Saturday, 18 June 2011

Walking with Puffins

 The previous weekend was the now annual summer birding excursion of the Bedford RSPB Group.
This year we had opted to visit Northumberland, an area I had not really explored before.

 On our way up we briefly stopped off at the RSPB reserve of Fairburn Ings, where although not seeing anything too unusual, very close views were obtained of Tree Sparrows, a pair of smart Bullfinches and a confiding Song Thrush at the feeding station.
 We did have plans to stop off at Hartlepool to twitch an extremely rare White-throated Robin, but although this had been well viewed for the previous three days and had been seen that morning it decided to disappear a couple of hours before we got there, so those plans had to be abandoned.

 On Friday, we visited Seahouses, where we took one of Billy Shiels  Glad Tidings boats out to visit the fantastic Farne Islands.
 First stop off was Staple Island which just teeming with nesting seabirds.
Shags, Kittiwakes, Guillemots and Razorbills were everywhere, but the real stars were the Puffins, which were running around all over the place and flying in with beakfuls of Sand Eels, trying to evade the marauding Gulls before disappearing down their nest burrows.
 There is a small colony of Fulmars on the island and a couple of Eiders snuggled down on their nests in the cracks in the rocks with people walking above, most totally oblivious to the birds below their feet.
 A few Rock Pipits were feeding young on the island  and some small parties of Gannets could be seen flying offshore.

                                                'Bridled' Guillemot
A pair of Shags

another Puffin

pair of Razorbills
The ever watchful Great-black backed Gull
and the equally menacing Lesser-black backed Gull
and an Eider down on the shore.(did you see what I did there?)

After leaving Staple Island our boat did a tour around some of the islands, where while hearing of the daring exploits of Grace Darling we were treated to reasonably close views of Atlantic Grey Seals and lots of these attractive looking Jellyfish.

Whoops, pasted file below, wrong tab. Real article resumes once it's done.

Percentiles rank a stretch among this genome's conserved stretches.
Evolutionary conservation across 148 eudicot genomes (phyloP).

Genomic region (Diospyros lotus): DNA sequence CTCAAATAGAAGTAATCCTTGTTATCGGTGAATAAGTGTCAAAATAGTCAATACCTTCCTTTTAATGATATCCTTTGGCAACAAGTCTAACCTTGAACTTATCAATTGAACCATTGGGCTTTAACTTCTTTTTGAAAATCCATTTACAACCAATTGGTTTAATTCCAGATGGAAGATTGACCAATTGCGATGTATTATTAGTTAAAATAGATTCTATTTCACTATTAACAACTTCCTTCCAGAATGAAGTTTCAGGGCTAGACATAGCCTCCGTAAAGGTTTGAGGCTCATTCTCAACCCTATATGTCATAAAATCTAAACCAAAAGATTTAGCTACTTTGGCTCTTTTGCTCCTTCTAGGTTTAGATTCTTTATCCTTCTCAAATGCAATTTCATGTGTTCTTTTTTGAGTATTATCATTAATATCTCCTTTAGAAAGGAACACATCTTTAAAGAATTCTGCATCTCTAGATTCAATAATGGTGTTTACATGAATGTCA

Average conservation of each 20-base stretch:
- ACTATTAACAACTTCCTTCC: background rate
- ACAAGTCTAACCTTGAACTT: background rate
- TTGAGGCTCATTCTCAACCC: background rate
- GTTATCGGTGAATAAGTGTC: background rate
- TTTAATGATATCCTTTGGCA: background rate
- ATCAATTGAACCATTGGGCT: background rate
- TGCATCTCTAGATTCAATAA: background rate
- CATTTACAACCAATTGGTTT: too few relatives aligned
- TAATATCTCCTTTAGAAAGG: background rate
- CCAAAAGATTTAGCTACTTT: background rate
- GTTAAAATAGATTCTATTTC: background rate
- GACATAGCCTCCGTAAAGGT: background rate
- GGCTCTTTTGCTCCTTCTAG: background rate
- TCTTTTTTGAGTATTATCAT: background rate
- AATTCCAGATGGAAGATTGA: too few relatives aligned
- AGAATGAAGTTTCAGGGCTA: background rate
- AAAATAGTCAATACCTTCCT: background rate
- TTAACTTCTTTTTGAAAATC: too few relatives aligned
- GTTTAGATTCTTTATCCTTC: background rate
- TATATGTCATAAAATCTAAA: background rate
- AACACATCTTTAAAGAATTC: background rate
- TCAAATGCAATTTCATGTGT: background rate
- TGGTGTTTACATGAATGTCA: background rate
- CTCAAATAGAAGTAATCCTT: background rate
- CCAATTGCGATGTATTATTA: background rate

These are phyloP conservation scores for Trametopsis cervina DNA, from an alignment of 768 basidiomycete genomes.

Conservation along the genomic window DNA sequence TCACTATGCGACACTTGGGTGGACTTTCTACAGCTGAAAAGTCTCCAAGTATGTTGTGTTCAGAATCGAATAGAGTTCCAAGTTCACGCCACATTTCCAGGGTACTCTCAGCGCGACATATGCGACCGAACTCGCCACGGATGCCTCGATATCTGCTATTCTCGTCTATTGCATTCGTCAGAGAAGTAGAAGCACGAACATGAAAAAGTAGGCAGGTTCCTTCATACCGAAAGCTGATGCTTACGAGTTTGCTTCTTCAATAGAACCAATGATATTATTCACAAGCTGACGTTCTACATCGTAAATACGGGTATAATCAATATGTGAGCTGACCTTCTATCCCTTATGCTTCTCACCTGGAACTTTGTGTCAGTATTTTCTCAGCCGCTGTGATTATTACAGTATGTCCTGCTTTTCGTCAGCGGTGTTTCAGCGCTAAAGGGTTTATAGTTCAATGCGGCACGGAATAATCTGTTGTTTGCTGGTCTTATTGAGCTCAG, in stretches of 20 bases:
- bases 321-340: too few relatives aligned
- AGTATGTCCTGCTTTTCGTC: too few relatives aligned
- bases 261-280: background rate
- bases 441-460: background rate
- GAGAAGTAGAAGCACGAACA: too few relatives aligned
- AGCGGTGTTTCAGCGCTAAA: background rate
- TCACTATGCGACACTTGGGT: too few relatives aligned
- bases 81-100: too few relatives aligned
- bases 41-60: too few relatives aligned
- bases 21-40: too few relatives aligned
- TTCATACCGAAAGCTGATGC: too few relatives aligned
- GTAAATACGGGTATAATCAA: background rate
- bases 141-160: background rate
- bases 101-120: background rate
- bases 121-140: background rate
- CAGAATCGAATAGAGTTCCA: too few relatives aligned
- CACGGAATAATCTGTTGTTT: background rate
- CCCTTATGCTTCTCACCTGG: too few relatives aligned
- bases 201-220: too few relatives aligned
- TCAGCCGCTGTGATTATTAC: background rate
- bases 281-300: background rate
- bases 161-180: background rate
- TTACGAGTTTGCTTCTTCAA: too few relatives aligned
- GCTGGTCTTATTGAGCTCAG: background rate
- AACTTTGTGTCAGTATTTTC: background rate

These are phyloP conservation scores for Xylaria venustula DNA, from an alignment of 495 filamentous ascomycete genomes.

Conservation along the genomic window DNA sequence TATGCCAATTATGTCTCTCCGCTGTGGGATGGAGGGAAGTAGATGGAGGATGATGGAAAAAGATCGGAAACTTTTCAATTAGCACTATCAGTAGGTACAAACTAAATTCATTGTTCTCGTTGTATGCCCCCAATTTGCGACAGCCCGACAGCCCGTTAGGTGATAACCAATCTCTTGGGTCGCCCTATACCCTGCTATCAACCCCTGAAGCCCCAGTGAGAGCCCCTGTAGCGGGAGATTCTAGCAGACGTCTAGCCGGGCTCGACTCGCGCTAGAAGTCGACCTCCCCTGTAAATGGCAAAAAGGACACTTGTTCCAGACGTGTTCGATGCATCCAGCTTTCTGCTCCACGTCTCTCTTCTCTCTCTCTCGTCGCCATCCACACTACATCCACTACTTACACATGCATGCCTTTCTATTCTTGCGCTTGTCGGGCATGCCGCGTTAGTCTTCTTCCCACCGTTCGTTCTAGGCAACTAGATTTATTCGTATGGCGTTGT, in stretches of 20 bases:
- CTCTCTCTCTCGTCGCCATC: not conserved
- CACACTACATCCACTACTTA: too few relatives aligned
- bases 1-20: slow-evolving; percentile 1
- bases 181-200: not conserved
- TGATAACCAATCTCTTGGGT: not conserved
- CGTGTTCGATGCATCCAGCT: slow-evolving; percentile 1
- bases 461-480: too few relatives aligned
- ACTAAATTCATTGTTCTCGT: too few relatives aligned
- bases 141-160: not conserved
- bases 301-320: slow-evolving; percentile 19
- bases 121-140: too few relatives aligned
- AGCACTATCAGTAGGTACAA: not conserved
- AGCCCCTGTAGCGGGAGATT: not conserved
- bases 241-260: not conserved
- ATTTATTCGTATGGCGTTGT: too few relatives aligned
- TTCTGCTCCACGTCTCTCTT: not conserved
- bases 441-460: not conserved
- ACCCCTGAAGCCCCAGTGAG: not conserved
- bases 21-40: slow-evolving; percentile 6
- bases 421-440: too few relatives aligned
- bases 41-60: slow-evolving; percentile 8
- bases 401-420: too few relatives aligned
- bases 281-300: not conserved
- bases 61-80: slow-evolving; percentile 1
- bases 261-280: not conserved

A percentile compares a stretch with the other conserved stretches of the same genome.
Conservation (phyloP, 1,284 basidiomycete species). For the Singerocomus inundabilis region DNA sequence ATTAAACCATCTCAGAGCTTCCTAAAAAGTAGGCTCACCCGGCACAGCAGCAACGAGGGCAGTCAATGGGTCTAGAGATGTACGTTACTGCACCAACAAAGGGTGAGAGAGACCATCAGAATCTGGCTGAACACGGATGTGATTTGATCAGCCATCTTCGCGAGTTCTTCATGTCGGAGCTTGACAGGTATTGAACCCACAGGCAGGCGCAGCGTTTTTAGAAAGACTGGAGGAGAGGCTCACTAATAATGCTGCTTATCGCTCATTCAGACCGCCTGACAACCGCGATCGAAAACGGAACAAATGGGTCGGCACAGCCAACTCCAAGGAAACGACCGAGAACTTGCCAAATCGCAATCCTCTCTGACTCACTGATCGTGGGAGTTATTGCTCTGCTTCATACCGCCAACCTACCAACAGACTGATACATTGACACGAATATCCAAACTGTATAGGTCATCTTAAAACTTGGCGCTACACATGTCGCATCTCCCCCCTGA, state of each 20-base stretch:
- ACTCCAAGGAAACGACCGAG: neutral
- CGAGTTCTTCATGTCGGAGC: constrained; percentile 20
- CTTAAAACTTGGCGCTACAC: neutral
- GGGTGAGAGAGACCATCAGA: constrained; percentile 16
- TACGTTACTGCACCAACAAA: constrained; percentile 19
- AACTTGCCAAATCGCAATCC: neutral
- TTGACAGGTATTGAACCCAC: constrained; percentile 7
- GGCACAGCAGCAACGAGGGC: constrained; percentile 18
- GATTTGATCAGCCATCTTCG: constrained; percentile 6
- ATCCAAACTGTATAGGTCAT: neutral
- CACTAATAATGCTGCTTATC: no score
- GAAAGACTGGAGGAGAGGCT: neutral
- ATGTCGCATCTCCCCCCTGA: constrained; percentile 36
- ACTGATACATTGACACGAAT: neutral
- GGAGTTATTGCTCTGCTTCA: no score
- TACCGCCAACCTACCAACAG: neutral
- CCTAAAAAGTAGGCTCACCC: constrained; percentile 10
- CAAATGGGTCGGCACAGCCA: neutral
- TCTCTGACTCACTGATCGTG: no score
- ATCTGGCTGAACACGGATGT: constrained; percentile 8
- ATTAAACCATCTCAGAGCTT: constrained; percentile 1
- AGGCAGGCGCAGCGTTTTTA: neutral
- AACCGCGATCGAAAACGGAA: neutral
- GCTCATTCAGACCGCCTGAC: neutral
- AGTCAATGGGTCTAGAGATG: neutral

Our next landing was on Inner Farne, which was an incredible experience. Right from disembarking was a constant bombardment from hundreds of Arctic Terns that had their nests everywhere, even on the side of the pathways. We had all come prepared with our hats and these were very necessary, as these very brave little birds attacked mercilessly, even landing on some peoples heads at times. Absolutely Brilliant!

Arctic Tern

Also on the island were colonies of Common and Sandwich Terns along with many more Puffins, Guillemots, Razorbills, Shags and Kittiwakes.

Early Saturday morning a few of us ventured over to Holy Island or Lindisfarne as it also known as.
From the Harbour we watched many Eiders and some Rock Pipits picking through the seaweed. On the sandbanks offshore a very large flock of non-breeding Bar-tailed Godwits and a couple of Curlews were located and a large flock of ducks on the sea proved to be mainly Red-breasted Mergansers with a couple of male Goosanders in their midst.A Tern colony on another sandbank contained both Sandwich and Little Terns.
Then we heard the sound of what we at first thought was some women singing.This turned out to be coming from 2 or 3 hundred Grey Seals out on one of the sandbanks. What an amazing sound !

After breakfast we crossed the border into Scotland to have a look around the Lammermuir Hills. Unfortunately the weather had turned really wet and horrible so this rather spoiled things, but we did see several family parties of Red Grouse, a few Curlews, 'drumming' Snipe, Wheatears and a Common Sandpiper. Some of the others did see three Dippers but unfortunately  Robin, Bob and I missed these. So for a short while, we were known as the 3 Dippers.

The afternoon saw us back in the homeland at the the beautiful Harthope Valley near Wooler. It was still pouring with rain, but we still  found Redstarts, Stonechats, Whinchats, Grey Wagtails, Treecreepers and thankfully a Dipper. I wouldn't say it was raining heavily but even the Dipper was sheltering !!

Sunday morning, thankfully the weather bucked up again as we took the RSPB trip out from Amble to Coquet Island. We were not allowed to land, but from the boat we had close ish views of the Roseate Terns that nest in the specially made nest-boxes just below the Lighthouse
Coquet Island

All the usual Seabirds were around, Arctic and Sandwich Terns, Fulmars, Shags, Cormorants, Guillemots, Razorbills Kittiwakes, a few Gannets and of course lots more Puffins.

From here we moved to the nearby Hauxley Nature Reserve.
As luck would have it just before we arrived 3 Spoonbills had dropped in and these could be seen from the pathway. Also on site were a pair of Shelduck, a single Goosander, a couple of Barnacle Geese, 2 Bar-tailed Godwits, 4 Turnstones, a Knot, several Redshanks and a stunning summer plumaged Little Gull

From here it was back southwards towards home after a very enjoyable four days in very good company.  

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